Madam C.J. Walker is notable as the first female self-made millionaire in Madame CJ Walker 1America. She was born as Sarah Breedlove in Louisiana in 1867. Her family was enslaved, but Sarah was the first of their children born after the Emancipation Proclamation. She was orphaned by age 7 and moved to Mississippi to work as a domestic servant and lived with her older sister and brother-in-law. She was a bit of a wanderer, living in Louisiana, Mississippi, Missouri, Colorado, Pennsylvania, Indiana and New York.

She got married at fourteen to Moses McWilliams, potentially to escape abuse at the hands of her brother-in-law. She had one daughter with her first husband when she was seventeen. Her first husband died five years into their marriage and Sarah was a single mother for seven years. She moved to Missouri where her three brothers lived and there she worked as a laundress to earn money for her daughter’s education. She was quite involved with the St. Paul African Methodist Episcopal Church in her community there as a singer and member. She remarried in 1894 to her second husband, John Davis. This marriage ended in divorce in 1903 and Sarah moved to Colorado with her daughter.

The title of Madam C.J Walker comes from Sarah’s third marriage in which she wed Charles Joseph Walker. While Sarah was in Missouri she learned about Madam CJ Pomade 1haircare from her brothers who worked as barbers. She eventually got a job selling haircare products for Annie Turno Malone, who would later become her biggest rival. Her third husband was her business partner when she decided to take on hair care as a door to door business. She advertised specifically to the black community and taught women how to use the products and style their hair. Sarah and Charles actually divorced in 1912, just as she was beginning to see some extensive success.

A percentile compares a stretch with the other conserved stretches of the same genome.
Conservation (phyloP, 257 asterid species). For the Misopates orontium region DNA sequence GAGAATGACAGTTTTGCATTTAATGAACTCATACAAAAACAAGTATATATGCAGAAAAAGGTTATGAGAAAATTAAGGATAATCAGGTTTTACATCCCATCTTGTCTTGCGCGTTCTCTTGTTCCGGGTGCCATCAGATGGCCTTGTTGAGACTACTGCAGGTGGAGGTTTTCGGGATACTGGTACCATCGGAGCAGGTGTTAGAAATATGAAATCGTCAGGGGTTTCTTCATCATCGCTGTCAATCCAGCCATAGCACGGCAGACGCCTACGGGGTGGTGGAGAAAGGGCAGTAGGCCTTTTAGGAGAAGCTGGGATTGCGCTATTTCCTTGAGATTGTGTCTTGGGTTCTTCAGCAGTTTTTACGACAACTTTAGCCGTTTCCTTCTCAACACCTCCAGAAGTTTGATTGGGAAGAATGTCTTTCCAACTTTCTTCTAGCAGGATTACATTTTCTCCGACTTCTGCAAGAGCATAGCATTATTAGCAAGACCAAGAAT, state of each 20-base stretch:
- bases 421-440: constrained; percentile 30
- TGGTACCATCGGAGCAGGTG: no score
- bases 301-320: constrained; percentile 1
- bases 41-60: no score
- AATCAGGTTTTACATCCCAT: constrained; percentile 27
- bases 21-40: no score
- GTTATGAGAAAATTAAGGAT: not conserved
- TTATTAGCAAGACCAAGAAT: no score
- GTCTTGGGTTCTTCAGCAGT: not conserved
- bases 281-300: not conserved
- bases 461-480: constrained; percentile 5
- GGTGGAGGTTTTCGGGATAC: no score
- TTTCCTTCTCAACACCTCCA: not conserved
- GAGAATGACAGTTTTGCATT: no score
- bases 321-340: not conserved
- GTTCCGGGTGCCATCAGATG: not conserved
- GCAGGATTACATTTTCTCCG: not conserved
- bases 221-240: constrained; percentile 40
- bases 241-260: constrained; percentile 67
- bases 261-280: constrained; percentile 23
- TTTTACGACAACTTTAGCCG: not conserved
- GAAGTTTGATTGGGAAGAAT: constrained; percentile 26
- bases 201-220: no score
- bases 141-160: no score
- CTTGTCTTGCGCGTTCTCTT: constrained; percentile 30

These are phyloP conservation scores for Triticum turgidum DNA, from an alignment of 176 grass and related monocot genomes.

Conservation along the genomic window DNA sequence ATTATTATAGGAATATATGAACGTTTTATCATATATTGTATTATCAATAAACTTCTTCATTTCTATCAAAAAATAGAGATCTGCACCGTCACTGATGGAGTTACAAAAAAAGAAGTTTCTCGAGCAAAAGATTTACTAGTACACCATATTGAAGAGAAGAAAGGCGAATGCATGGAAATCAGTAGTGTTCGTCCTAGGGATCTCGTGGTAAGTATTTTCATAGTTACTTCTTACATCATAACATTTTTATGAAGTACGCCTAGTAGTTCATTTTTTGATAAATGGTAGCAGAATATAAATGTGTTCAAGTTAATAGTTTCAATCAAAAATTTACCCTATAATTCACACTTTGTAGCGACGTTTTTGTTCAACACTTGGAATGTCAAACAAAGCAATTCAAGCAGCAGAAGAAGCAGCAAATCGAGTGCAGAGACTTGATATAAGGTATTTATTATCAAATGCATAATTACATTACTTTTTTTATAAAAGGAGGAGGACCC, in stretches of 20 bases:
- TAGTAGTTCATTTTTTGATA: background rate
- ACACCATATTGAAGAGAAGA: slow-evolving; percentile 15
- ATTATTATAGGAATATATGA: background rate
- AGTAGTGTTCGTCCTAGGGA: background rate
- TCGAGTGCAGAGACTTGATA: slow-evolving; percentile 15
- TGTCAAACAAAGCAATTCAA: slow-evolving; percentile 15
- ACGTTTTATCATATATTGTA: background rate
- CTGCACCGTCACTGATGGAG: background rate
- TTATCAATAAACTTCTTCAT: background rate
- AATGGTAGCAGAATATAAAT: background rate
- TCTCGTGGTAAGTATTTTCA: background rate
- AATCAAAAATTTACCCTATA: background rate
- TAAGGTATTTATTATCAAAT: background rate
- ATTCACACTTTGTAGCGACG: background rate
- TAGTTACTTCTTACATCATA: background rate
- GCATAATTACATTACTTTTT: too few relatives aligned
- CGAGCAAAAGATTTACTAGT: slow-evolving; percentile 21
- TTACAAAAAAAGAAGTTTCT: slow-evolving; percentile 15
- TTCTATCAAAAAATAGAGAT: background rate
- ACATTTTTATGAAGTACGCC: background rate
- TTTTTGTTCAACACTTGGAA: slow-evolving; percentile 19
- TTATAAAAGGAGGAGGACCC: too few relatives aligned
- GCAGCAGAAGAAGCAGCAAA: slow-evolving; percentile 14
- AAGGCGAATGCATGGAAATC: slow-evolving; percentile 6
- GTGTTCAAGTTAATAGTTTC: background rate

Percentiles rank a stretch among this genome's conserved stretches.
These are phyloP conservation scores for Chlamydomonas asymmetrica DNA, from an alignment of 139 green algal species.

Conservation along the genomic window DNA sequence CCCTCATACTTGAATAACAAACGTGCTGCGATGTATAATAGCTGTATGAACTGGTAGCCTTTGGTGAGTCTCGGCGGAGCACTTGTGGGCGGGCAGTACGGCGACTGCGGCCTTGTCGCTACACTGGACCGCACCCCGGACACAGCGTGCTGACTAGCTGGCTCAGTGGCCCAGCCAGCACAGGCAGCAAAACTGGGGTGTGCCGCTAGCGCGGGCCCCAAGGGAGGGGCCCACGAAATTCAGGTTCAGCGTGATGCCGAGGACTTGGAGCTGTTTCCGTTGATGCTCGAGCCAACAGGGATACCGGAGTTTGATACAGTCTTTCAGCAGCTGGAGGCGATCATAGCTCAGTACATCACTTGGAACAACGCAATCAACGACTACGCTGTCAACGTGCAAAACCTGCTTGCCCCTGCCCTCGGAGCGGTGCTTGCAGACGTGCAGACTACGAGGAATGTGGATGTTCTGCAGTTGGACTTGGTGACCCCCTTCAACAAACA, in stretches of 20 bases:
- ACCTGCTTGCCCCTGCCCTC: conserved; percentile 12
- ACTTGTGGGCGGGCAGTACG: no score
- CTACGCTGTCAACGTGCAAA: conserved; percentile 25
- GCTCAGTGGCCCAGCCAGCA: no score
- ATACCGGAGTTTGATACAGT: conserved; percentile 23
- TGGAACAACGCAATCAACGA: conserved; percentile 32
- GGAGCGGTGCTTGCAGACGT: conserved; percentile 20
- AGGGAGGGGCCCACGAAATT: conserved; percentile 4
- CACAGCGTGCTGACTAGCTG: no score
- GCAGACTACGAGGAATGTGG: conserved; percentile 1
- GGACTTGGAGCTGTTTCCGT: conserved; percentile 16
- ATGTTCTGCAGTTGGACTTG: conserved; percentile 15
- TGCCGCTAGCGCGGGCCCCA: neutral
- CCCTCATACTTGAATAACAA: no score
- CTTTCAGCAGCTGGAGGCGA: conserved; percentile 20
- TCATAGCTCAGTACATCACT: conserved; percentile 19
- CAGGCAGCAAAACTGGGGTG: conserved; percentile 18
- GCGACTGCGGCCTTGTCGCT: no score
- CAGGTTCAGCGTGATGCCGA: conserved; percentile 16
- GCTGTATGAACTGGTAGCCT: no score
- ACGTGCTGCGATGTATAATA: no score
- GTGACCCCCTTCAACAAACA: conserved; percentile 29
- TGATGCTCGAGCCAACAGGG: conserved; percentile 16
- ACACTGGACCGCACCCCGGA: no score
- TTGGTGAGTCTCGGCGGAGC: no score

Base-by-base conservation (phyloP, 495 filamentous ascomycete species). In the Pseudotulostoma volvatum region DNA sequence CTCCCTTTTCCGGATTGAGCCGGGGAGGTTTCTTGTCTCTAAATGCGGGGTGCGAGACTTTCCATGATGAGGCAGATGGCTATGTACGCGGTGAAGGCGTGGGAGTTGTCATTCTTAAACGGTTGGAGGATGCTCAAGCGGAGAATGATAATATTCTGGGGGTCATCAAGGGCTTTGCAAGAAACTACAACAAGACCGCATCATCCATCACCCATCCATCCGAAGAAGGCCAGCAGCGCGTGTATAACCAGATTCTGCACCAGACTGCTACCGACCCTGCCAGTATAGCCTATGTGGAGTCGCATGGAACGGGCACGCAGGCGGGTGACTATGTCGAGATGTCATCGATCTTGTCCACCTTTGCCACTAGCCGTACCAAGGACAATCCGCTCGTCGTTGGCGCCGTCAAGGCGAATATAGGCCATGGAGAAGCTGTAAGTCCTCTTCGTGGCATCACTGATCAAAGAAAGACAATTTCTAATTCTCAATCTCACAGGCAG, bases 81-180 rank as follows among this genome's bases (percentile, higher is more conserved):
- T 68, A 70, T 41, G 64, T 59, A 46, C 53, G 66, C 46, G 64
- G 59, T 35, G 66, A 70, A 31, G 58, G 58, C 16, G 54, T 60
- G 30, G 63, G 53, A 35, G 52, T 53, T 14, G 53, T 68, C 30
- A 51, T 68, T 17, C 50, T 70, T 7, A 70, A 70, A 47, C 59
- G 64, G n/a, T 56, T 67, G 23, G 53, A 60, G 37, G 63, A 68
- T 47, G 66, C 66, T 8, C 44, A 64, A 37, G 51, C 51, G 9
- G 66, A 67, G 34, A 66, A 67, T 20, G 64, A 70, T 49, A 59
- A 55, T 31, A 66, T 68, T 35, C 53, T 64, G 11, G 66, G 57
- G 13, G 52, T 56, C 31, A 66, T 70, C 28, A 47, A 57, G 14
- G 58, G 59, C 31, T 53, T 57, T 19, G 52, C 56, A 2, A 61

In 1910 Sarah set up the headquarters for the Madam C.J. Walker Manufacturing Company in Indianapolis. Besides the initial factory she also ended up building a hair salon, training school and laboratory. She was a lead employer of women, especially in management positions. Although the exact amount of staff is unverified, it is thought that she trained up to 20,000 women.

By the time the 1920’s rolled around Sarah’s business was so successful it had spilled out of the United States into Cuba, Panama, Costa Rica, Jamaica and Haiti.

The more her wealth and renown grew the more involved in activism and philanthropy she became. She encouraged black women to become entrepreneurs and become independent. She spoke on politics and issues that were important to her. She raised money for scholarships and institutions that would better the people of her community.

Sarah was a remarkable woman who achieved so much more than most people could have dreamed of. Going from an orphaned domestic servant to the wealthiest African American women in the country is no small feat. Sarah Walker made that journey with grace and made the world a better place in all the ways that she could in her short life. She passed at the age of 51 and left majority of her estate to charities.

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